The New York Post: EPA chief Scott Pruitt’s $50-a-night Washington rental called into question

EPA chief Scott Pruitt paid just $50 a night to crash in a condo co-owned by the wife of a lobbyist with clients regulated by his agency — a huge savings over the average price of a hotel room in Washington.

Pruitt paid to rent the room in the two-bedroom condominium unit only on nights when he actually slept there, Bloomberg News reported.

White House officials are freaking out about Pruitt’s living arrangement as well as his foot-dragging before handing over documents about his lease or payments, the news service reported, citing three sources.

According to the website Statista.com, the average price for a room at a D.C. hotel is about $270 — but that includes a medley of lodgings, from low-end one-star properties to luxe, five-star digs.

The questions follow criticism of Pruitt for traveling first class on airline flights and catering to the energy industry and other big businesses during his first year in office.

In all, Pruitt paid $6,100 to use the room for roughly six months, according to copies of the checks reviewed by Bloomberg.

The owner of the condo — just blocks from the Capitol — is a health care lobbyist, Vicki Hart. Her husband, J. Steven Hart, is a lobbyist and his firm represents clients from industries regulated by the EPA.

Key Words: Honesty? Transparency? ‘We don’t even have a coherent strategy to obfuscate’

A person familiar with the lease compared it to an Airbnb-style arrangement, but Pruitt wasn’t a

transient and instead made the apartment his home on nights he was in Washington.

The lease — which was reviewed by Bloomberg — says he was charged $50 a night “based on days of actual occupancy.”

Justina Fugh, ethics counsel at the EPA for a dozen years, said the arrangement wasn’t an ethics issue because Pruitt paid rent.

The disclosure follows revelations about Pruitt’s reliance on first-class flights to travel around the globe and a series of pricey trips, including a visit by Pruitt and agency staff to Italy that cost $120,249.

EPA officials have defended Pruitt’s use of first-class flights on security grounds, but after a series of reports, he shifted to coach.

J. Steven Hart is chairman of Williams & Jensen, a firm with a stable of energy industry clients including Oklahoma Gas & Electric Co., which paid the firm $400,000 in 2017, according to data compiled from the Environmental Integrity Project from disclosure forms.

Pruitt, former attorney general of Oklahoma, has been an enthusiastic crusader against Obama-era regulations meant to combat climate change and limit air pollution.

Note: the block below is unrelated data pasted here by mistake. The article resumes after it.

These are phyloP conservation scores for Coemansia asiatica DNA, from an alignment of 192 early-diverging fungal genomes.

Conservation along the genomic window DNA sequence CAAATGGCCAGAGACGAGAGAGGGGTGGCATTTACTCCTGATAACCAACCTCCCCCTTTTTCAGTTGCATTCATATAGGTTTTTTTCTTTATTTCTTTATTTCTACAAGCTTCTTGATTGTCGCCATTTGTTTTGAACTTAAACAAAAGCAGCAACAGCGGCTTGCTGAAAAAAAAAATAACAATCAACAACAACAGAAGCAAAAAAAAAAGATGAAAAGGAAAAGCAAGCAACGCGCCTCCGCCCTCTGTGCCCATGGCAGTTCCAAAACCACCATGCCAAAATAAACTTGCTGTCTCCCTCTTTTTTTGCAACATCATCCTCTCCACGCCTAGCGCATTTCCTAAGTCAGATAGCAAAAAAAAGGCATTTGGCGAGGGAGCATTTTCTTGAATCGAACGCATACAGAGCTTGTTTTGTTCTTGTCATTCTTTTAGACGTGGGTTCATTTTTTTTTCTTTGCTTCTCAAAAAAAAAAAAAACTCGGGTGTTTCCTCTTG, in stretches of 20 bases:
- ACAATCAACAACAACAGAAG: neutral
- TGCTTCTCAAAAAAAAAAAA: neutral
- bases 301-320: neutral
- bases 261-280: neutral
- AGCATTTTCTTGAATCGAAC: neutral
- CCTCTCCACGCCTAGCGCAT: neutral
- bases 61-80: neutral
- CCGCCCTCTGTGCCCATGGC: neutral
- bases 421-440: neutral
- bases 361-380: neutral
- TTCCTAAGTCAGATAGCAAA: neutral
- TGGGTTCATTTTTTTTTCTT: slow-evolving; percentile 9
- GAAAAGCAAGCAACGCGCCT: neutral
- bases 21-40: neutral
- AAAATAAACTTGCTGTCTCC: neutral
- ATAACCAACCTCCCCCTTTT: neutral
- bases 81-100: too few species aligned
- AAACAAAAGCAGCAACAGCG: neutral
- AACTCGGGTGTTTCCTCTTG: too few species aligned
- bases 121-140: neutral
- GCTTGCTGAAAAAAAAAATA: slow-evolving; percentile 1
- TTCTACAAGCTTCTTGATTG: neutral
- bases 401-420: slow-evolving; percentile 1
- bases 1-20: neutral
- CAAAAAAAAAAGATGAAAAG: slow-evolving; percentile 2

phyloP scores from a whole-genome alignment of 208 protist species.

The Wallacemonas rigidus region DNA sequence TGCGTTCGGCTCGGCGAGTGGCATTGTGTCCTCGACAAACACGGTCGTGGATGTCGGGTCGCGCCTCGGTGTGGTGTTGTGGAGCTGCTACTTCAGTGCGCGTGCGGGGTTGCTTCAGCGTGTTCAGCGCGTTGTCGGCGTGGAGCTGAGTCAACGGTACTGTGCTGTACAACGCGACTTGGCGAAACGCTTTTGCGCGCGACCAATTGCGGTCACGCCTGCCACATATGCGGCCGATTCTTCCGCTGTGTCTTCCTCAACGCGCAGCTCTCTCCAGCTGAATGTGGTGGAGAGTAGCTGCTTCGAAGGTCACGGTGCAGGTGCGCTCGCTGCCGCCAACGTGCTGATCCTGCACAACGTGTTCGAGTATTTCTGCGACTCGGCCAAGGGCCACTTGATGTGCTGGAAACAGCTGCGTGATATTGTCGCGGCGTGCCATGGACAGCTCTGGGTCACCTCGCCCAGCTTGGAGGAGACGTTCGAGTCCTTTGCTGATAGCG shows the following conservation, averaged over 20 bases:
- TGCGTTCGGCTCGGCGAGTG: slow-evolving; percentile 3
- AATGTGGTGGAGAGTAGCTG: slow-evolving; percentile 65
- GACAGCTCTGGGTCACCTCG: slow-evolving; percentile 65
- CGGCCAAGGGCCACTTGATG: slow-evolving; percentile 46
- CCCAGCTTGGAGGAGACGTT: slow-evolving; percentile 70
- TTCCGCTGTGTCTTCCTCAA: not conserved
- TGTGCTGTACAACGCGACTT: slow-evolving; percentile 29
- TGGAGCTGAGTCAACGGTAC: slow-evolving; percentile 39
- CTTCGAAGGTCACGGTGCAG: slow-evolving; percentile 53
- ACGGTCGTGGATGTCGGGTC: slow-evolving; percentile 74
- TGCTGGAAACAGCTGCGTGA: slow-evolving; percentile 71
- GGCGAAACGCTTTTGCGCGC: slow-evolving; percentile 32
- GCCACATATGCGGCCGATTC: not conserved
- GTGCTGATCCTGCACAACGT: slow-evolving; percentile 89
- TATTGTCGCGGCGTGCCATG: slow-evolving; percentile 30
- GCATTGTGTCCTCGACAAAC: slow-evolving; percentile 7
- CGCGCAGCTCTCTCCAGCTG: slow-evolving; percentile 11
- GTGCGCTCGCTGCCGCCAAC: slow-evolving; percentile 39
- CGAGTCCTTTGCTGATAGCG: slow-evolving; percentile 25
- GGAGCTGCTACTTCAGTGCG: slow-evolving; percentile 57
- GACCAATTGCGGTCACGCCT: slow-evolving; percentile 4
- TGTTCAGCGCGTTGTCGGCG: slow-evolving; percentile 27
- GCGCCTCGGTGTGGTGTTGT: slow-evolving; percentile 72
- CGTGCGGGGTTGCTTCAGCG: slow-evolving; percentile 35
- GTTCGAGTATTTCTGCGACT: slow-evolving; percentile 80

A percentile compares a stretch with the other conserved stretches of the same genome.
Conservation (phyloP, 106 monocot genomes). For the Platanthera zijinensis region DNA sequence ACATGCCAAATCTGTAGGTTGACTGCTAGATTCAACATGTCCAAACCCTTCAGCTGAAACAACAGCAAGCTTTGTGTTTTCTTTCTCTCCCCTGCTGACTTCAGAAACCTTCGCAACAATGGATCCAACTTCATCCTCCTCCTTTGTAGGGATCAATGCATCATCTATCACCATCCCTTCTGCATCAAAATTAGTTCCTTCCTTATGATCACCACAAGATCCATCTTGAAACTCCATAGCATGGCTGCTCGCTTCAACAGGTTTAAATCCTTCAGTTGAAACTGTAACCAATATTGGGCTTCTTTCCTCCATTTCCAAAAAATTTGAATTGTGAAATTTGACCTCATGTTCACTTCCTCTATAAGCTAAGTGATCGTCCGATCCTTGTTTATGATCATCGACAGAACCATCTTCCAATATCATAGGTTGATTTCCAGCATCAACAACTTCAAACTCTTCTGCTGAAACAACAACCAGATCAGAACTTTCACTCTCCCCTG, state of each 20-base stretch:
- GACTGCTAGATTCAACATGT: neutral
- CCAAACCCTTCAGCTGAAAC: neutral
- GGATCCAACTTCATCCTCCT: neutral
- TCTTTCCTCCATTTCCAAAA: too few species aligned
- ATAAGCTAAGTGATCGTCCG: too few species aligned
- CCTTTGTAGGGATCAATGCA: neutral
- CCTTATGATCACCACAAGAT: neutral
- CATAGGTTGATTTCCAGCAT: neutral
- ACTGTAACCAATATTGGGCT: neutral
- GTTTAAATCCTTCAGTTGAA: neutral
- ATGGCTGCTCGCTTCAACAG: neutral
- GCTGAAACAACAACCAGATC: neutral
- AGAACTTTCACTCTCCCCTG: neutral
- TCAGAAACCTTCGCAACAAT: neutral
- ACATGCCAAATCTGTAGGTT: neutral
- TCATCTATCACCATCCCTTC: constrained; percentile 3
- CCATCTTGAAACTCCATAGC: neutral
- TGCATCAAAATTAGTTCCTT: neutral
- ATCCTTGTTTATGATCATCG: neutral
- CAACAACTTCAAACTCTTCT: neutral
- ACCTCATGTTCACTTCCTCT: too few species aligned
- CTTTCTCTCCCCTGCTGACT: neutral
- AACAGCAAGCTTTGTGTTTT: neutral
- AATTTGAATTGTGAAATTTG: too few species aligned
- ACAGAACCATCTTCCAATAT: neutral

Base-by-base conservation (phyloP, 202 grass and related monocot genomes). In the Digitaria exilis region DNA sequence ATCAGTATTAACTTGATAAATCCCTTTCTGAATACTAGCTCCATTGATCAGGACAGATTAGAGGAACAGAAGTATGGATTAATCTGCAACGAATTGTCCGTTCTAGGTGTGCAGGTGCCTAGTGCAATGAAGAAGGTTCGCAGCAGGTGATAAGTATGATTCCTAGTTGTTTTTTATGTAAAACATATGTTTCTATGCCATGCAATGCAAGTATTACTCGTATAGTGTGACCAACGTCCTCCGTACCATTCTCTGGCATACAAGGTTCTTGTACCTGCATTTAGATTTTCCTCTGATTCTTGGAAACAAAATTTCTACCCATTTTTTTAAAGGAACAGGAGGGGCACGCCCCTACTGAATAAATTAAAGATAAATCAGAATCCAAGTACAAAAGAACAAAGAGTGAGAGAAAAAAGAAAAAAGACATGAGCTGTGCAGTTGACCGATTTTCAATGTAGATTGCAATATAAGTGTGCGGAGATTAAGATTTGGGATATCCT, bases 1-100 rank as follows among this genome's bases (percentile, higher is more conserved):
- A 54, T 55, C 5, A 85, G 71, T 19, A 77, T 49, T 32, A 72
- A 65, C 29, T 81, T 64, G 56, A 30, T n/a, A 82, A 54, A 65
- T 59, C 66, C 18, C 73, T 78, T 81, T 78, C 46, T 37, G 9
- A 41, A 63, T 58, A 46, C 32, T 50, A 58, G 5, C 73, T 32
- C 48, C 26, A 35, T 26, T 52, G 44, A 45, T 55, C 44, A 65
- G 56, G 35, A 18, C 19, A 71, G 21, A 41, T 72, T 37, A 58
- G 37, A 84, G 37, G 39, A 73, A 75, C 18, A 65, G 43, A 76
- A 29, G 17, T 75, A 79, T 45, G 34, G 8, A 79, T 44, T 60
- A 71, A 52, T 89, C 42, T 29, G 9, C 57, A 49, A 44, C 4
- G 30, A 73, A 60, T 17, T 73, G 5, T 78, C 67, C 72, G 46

When Pruitt was in Oklahoma, he sued the EPA more than a dozen times.

“At the very least, it doesn’t look good for the administrator of EPA to have rented an apartment from the wife of an energy industry lobbyist who represents companies regulated by EPA,” said Eric Schaeffer, director of the Environmental Integrity Project.

Fugh, the EPA’s ethics counsel, said no gift was involved even though the arrangement smacks of a sweetheart deal for the EPA boss.

“He paid a fair price for what amounts to just a room,” Fugh said. “So I don’t even think that the fact that the house is owned by a person whose job is to be a lobbyist causes us concern.”

This report previously appeared at NYPost.com.

Key Words: EPA administrator Pruitt says safety concerns and less-than-optimal interactions drive costly travel decisions

Read on: Pruitt’s six-figure spending on first-class flights

Filed in: Top News Tags: 

You might like:

Market Extra: Bond market’s inflation gauge slides to lowest since Oct. 2017 as Fed meeting gets underway Market Extra: Bond market’s inflation gauge slides to lowest since Oct. 2017 as Fed meeting gets underway
Earnings Results: Micron shares drop as sales outlook falls $1 billion short of Wall Street target Earnings Results: Micron shares drop as sales outlook falls $1 billion short of Wall Street target
NewsWatch: Mnuchin thinks there’s a simple reason the Dow is poised for its worst December since 1931 NewsWatch: Mnuchin thinks there’s a simple reason the Dow is poised for its worst December since 1931
The Wall Street Journal: Judge softens his stance that CVS may have to halt Aetna integration The Wall Street Journal: Judge softens his stance that CVS may have to halt Aetna integration
Bond Report: 10-year government yield hits nearly 4-month low near 2.80% as Treasurys rally Bond Report: 10-year government yield hits nearly 4-month low near 2.80% as Treasurys rally
Outside the Box: It’s still possible to give to charity and save on your taxes Outside the Box: It’s still possible to give to charity and save on your taxes
The Wall Street Journal: Another apology from Facebook, as Sheryl Sandberg says it must do more to protect users The Wall Street Journal: Another apology from Facebook, as Sheryl Sandberg says it must do more to protect users
Currencies: Dollar struggles ahead of last Fed decision of 2018; commodity currencies crash Currencies: Dollar struggles ahead of last Fed decision of 2018; commodity currencies crash

Leave a Reply

Submit Comment
© 2018 Stock Investors News. All rights reserved. XHTML / CSS Valid.